Rehabilitation on catastrophic injury cases should work for both claimants and defendants, subject of course to liability attaching to the defendant or being likely to attach.
At the outset of a serious injury case, claimants generally have two short-term priorities:
- Alleviate financial hardship
- Maximise their recovery through effective rehabilitation.
It is right to say that an additional priority soon becomes finding certainty that they lead a reasonable life in the future and overcome, insofar as possible, the often life-changing and very significant and shocking trauma that they have been through.
Insurers have their own priorities:
- Find out sufficient information to enable them to set their reserve
- Get an idea about the short-term priorities to enable them to consider whether funding rehabilitation in full or in part would be likely to make a difference to the future losses and expenses that may arise
- Hopefully build up a sensible and collaborative working relationship with the claimant’s legal team
- Investigate indemnity (policy coverage) and liability.
The tension is often when defendants refuse to commit to making no formal offers – known as Part 36 offers.
In these circumstances, claimants often “shut up shop”. This can often result in the breakdown in communication which is in no one’s interests.
I presented recently at an event organised by the Forum of Insurance Lawyers. I was pleasantly surprised to be invited to talk about my experiences and views on rehabilitation.
The attendees included defendant solicitors and defendant Insurers and re-insurers. There was a lot of agreement in the room.
We agreed that we can all do better. On both sides, there can be distrust; there can be little or no communication. There can be confusion about what is going on.
There can be too much rehabilitation usually as a result of a lack of communication or medico-legal oversight.
This leads to frustration which leads to delay which leads to increased costs and limited or no rehabilitation. In other words, both sides lose.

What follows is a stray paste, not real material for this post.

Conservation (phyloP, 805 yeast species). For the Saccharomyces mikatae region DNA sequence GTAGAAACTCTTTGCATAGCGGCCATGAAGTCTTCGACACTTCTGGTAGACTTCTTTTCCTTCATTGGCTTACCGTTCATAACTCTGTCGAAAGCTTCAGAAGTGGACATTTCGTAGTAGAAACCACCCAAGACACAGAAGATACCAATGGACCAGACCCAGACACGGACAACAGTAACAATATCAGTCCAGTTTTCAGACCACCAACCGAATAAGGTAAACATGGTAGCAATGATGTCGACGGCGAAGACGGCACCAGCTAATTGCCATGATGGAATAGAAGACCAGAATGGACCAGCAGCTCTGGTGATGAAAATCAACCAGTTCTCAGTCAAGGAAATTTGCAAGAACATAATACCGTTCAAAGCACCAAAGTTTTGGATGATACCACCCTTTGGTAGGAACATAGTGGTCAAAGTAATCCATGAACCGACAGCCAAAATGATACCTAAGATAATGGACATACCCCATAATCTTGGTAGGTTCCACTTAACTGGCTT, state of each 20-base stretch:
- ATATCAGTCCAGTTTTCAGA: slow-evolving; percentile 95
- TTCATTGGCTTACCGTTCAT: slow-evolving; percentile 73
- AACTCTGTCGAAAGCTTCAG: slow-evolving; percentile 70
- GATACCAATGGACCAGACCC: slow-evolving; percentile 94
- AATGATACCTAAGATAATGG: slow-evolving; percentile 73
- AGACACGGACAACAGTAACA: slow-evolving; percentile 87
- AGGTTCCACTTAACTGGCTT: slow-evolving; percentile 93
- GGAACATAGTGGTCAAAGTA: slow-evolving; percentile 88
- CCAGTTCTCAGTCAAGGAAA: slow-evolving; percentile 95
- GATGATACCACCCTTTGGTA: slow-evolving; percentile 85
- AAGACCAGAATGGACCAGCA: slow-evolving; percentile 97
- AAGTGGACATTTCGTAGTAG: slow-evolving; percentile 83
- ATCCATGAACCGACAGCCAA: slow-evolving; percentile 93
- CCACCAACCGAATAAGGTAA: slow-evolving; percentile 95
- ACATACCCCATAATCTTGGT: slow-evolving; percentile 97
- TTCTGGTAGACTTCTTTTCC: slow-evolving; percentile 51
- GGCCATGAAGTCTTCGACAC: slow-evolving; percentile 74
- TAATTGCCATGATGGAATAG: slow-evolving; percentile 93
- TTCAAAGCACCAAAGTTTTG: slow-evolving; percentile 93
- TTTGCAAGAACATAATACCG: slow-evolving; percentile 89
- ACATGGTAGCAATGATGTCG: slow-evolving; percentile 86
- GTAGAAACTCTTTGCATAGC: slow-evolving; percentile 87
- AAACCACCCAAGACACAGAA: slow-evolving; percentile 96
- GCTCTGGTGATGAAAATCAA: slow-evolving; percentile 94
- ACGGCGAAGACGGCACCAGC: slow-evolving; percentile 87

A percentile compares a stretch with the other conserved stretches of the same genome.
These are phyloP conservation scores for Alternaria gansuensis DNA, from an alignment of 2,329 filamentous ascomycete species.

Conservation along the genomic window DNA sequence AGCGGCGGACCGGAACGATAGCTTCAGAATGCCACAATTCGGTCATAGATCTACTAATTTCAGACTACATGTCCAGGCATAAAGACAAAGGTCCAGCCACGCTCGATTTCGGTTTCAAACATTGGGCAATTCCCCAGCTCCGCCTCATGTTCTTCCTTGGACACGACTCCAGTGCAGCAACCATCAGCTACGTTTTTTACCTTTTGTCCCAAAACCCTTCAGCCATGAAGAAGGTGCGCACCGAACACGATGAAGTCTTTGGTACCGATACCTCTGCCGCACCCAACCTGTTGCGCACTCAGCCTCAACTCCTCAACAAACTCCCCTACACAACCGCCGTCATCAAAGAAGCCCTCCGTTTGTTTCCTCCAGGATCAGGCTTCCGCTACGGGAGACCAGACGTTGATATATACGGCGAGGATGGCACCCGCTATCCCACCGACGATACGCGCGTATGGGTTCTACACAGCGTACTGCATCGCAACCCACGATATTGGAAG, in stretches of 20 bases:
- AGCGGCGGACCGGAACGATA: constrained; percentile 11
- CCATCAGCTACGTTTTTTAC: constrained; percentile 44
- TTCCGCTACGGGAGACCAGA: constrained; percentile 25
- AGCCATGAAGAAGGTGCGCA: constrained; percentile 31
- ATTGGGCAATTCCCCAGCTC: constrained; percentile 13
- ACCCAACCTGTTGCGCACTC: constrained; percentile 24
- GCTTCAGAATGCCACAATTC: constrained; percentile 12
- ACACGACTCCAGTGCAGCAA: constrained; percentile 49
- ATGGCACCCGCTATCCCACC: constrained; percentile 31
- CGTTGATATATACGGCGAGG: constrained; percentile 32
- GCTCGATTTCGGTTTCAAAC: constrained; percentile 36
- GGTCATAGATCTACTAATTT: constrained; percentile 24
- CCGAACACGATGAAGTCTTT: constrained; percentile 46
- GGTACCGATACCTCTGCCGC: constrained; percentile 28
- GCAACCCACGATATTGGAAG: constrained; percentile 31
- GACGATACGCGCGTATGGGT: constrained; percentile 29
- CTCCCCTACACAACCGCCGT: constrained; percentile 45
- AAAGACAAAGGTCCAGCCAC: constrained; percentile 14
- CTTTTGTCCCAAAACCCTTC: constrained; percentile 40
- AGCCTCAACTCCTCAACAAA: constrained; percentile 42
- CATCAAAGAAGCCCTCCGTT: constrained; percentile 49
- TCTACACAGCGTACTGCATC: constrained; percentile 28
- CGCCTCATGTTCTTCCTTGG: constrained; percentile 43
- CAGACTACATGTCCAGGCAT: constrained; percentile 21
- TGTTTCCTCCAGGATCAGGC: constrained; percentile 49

I left the event feeling positive. Many insurers do want to help those who are seriously injured.
They do want them to make the best recovery possible, both to minimise their future liability but also because they are human and they do not like to see other humans suffer unnecessarily.
On serious injury cases, the best approach, in my view, is often as follows:
- Immediate Needs Assessment and rehab funding made available;
- Early face-to-face meeting;
- Commitment from the defendant not to make an early Part 36 offer until the parties have attended a negotiation meeting to try to resolve the claim;
- Commitment from the claimant that the negotiation meeting can take place at the earliest possible opportunity once the final prognosis has been determined and the evidence has been obtained;
- Commitment to the sharing of information and voluntary disclosure;
- Allow the defendant team to attend the MDT meetings;
- Allow the defendant to meet the claimant;
- Frequent discussions by telephone and, if proportionate, in person;
- Early negotiation meeting when appropriate.
If the parties follow this approach, there is no need for secrecy. The parties can be open, collaborative and focus on the real issues.
If a settlement cannot be achieved at a negotiation meeting, the approach may have to change (such as by unilaterally instructing the case manager to enable them to join you in conferences with the experts) but the relationship between the parties should be positive even if the litigation continues.
In addition, at that stage, the rehabilitation will probably be more (generally speaking) maintenance rather than progressive.
David Withers is a partner at Irwin Mitchell LLP, leading a team specialising in neuro-trauma and other serious injuries such as amputations or significant poly-trauma. He sits on the National Serious Injury Team’s Technical Committee and advises colleagues across the country on funding and costs issues. He is a senior litigator and brain injury specialist accredited by APIL.